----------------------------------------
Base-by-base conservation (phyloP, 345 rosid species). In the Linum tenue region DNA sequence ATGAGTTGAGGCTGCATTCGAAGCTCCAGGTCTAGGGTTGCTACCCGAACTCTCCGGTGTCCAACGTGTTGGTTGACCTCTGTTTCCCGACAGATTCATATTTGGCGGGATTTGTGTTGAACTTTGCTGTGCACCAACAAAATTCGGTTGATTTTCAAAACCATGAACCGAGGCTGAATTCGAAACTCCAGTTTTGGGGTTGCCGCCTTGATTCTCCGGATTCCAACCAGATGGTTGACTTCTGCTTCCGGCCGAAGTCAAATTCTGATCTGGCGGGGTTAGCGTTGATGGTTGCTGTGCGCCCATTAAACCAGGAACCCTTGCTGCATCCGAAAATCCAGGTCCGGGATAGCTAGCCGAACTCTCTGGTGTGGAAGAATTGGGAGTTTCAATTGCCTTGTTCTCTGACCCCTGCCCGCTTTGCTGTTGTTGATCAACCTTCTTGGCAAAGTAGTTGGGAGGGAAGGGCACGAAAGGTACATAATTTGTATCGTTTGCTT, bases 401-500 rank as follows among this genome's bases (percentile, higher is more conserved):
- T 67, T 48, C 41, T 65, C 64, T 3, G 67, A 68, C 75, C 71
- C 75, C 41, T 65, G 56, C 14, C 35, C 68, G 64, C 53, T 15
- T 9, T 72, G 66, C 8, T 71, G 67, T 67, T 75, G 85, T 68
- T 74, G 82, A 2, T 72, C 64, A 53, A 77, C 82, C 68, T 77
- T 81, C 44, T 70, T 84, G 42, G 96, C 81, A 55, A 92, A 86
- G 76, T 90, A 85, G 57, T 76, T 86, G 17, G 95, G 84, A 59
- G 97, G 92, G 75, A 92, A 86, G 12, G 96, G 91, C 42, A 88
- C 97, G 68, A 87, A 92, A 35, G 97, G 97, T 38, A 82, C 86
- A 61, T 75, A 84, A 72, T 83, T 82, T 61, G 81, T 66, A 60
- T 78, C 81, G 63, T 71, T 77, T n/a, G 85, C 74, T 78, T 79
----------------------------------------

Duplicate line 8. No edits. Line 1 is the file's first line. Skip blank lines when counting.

- G 97, G 92, G 75, A 92, A 86, G 12, G 96, G 91, C 42, A 88